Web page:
Because Kennedy oversees emergency appeals from the West Coast, Brown’s request went to him. The justice could act on his own or refer it to the full court. But either way, the decision is likely to rest with Kennedy, a California native. The four liberal justices joined his 2011 opinion in the case, and the four conservatives dissented.

TV Series Review: Orange is the New Black

The new Netflix original series, Orange is the New Black, is a dramatization of a book by the same name by Piper Kerman (referred to as Piper Chapman in the series), who a few years ago served fifteen months in a federal prison camp for her role in a drug trafficking conspiracy.

Kerman’s story, while not imaginary, is fairly unique. In her early twenties, through her romantic involvement with a woman who worked for an international drug cartel, she helped deliver money internationally. When the relationship disintegrated, so did Kerman’s involvement in the cartel, and she moved on to live a normative, white, middle-class life and get engaged to a man who did not know of her past. Then, ten years after the commission of the offense, the FBI knocked on the door; Kerman’s involvement in the cartel was exposed, and she ended up pleading guilty and being sentenced to fifteen months in federal prison.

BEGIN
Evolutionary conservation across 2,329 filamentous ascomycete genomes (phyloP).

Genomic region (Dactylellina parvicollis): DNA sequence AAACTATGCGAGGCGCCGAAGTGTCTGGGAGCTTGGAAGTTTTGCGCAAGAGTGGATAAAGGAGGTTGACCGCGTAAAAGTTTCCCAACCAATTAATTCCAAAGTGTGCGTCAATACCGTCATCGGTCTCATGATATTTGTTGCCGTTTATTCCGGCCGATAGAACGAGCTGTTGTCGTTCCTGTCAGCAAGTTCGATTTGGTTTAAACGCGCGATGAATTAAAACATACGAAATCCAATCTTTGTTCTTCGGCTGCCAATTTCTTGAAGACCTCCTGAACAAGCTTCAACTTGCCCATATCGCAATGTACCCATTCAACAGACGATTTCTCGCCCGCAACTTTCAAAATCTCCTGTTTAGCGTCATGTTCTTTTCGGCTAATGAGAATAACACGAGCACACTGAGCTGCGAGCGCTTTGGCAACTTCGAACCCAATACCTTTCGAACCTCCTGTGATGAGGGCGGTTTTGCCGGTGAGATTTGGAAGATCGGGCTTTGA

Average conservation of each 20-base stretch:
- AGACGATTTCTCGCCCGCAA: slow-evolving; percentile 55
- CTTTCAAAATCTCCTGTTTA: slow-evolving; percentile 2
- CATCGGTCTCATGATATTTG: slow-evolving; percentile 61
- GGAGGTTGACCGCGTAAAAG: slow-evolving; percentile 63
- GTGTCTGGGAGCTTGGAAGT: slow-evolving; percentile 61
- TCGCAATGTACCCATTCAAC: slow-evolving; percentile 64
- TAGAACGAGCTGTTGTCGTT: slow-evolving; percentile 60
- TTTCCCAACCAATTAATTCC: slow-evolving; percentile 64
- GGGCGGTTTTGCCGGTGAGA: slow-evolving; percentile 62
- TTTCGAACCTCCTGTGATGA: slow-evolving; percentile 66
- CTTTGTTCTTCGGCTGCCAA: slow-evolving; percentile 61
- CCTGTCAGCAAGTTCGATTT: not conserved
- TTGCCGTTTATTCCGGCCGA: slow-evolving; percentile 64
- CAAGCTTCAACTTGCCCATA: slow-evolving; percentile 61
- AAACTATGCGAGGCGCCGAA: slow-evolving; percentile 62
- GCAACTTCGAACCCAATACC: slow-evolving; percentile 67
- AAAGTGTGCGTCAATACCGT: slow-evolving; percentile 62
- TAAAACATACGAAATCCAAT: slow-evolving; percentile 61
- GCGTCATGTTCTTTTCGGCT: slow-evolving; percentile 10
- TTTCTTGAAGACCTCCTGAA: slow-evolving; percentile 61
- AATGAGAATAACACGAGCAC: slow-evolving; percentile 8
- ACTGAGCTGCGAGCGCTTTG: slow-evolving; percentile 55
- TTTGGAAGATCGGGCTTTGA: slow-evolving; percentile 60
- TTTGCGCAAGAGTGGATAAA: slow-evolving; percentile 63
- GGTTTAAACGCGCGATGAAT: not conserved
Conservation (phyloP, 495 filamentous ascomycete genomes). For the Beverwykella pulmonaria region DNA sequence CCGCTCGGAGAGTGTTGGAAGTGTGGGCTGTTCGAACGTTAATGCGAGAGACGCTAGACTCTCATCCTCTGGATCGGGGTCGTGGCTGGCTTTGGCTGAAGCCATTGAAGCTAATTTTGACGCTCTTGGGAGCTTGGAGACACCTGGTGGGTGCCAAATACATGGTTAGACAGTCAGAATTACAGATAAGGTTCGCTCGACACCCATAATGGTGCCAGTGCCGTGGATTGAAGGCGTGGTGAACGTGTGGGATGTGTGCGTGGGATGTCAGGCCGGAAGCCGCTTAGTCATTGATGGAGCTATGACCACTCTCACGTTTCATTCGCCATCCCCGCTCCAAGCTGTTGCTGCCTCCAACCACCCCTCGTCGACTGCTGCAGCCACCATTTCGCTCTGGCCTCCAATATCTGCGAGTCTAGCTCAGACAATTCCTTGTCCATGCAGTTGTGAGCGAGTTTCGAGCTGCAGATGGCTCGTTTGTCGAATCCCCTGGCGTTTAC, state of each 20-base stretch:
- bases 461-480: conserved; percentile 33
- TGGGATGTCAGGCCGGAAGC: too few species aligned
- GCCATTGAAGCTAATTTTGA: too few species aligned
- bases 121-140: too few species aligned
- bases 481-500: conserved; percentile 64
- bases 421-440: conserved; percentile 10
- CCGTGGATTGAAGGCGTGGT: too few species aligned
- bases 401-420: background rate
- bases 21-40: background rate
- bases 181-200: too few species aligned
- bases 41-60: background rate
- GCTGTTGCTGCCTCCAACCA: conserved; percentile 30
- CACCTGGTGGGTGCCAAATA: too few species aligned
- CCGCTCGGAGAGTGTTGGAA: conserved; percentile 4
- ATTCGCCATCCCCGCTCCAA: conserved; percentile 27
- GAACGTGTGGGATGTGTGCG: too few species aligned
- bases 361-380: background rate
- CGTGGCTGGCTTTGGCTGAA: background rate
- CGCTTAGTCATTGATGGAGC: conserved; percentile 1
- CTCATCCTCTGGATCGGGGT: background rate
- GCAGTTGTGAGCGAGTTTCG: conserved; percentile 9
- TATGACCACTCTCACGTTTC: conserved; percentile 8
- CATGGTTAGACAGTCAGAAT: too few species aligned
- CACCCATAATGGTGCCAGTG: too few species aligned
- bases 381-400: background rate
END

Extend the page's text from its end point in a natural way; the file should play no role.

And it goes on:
The first season of the show, which now streams on Netflix, walks us through the beginning of Chapman’s imprisonment, from her initial surrender at camp through her adjustment to prison life. We are introduced to the other inmates and guards, to prison dynamics, and to the mix of cruelty and compassion that is part and parcel of the incarceration experience.

A few notable examples of the show’s excellent storytelling include the racial divisions among the women and the way the prison system itself uses them to divide the inmates; the underground economy of prison; and the informal socialization mechanisms behind bars. Particularly notable is the show’s attention to sexual assault on the part of the guards, which is a very unfortunate and prevalent aspect of women’s incarceration. One episode draws an analogy between the birth experience of one of Piper’s friends on the “outside” and one of her fellow inmates, taken to the hospital in shackles and returning to prison without her baby. While the show portrays romance behind bars, it steers clear from the lesbian inmate sensationalism that usually characterizes women’s prison dramas and empathizes with the need for human connection. And, while not depicting the many complexities involved in incarcerating trans women (and the practices of administrative segregation involved), it is particularly sensitive to a trans woman’s plight at receiving decent health care in prison.